For a large mass of concrete in the base of a tower, letting it dry on its
own will not result in significant loss of strength... how many ham towers
come down because the concrete base fragmented and allowed the tower to lever
over sideways, or sink into the ground? ... for thin flat slabs which are
expected to hold up cars, etc., and for building foundations, or machinery
foundations, or any use where the concrete is stressed closer to the maximum
values, then a controlled cure is necessary...so, in the ham tower world it
is not a problem... but, if it is not too much work to wet it a couple of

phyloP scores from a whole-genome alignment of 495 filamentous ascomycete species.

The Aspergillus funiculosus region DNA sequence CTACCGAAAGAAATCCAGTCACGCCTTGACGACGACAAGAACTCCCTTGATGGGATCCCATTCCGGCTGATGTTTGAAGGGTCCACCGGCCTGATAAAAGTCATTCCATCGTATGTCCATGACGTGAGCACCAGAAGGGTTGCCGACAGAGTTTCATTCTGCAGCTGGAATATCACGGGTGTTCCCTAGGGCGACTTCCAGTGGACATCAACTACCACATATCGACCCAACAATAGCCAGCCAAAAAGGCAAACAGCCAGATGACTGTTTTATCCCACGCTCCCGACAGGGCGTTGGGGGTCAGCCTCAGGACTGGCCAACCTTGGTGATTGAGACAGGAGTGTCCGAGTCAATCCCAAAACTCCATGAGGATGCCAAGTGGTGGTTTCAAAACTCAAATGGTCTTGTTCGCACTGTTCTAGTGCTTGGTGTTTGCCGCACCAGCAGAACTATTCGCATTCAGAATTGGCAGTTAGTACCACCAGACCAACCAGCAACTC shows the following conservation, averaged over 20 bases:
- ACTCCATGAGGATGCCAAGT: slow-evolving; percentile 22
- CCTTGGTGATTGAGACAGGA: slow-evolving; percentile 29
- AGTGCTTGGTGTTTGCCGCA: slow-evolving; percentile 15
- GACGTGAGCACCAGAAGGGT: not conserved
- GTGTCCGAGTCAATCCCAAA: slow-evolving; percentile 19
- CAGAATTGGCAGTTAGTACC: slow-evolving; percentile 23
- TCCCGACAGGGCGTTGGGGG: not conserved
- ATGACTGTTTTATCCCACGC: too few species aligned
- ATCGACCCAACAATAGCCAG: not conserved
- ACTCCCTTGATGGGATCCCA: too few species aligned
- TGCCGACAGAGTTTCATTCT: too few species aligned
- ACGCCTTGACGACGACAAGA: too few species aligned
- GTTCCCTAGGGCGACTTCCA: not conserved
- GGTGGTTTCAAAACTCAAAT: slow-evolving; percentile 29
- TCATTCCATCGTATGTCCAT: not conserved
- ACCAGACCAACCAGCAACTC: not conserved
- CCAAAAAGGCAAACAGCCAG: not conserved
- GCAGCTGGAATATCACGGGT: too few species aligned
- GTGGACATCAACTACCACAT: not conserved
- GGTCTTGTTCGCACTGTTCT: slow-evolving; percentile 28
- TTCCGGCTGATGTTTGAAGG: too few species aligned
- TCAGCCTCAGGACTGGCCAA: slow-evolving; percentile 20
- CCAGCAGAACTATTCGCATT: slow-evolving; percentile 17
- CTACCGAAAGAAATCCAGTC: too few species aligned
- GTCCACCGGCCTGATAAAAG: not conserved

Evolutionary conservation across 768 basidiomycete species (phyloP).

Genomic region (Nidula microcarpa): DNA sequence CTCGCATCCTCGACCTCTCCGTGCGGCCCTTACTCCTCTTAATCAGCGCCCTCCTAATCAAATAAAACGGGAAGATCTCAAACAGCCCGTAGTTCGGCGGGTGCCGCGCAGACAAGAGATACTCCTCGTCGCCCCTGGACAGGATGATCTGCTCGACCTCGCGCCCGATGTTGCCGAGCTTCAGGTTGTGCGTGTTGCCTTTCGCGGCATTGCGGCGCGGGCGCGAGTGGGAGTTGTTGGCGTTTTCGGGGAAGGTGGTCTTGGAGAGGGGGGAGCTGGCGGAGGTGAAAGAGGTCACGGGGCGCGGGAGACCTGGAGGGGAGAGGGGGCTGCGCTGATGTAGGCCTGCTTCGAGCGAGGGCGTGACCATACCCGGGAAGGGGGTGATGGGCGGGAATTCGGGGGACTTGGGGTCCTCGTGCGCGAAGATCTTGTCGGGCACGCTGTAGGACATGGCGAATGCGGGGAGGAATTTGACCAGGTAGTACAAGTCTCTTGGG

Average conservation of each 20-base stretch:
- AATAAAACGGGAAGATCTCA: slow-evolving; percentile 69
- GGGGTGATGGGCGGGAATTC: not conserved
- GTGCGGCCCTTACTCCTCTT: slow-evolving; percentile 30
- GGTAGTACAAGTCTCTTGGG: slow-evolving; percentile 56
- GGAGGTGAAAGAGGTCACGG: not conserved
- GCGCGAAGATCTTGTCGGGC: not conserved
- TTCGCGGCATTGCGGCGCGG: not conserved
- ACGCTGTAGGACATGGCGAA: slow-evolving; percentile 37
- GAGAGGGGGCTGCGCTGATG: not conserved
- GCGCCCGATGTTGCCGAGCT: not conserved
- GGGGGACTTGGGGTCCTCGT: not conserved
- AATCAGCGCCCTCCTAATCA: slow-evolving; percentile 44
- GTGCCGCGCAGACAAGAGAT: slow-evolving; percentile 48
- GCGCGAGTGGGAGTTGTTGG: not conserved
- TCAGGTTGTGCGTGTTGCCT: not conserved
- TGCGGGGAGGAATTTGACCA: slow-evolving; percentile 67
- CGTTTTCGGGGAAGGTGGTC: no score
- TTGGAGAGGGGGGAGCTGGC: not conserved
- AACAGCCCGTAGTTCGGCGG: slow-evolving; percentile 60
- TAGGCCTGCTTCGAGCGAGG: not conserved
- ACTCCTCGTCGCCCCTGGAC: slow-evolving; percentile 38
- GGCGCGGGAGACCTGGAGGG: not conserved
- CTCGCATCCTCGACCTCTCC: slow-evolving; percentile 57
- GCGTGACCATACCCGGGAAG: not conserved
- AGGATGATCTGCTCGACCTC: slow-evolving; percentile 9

times a day and keep a vapor barrier over it, why not?...
Cement plus aggregate becomes concrete through the process of hydration of
the lime (a chemical reaction, not simply being physically wetted during the
mix)... for every molecule of lime to become properly hydrated into concrete
there must be adequate moisture present through out the 28 day curing
period... you can measure a 10% to 15% increase in strength for concrete that
is kept moist during this time, compared to concrete that is not...
And there you have Concrete 101... you are entitled to 0.1 credits towards
getting your concrete PHD, for having read this...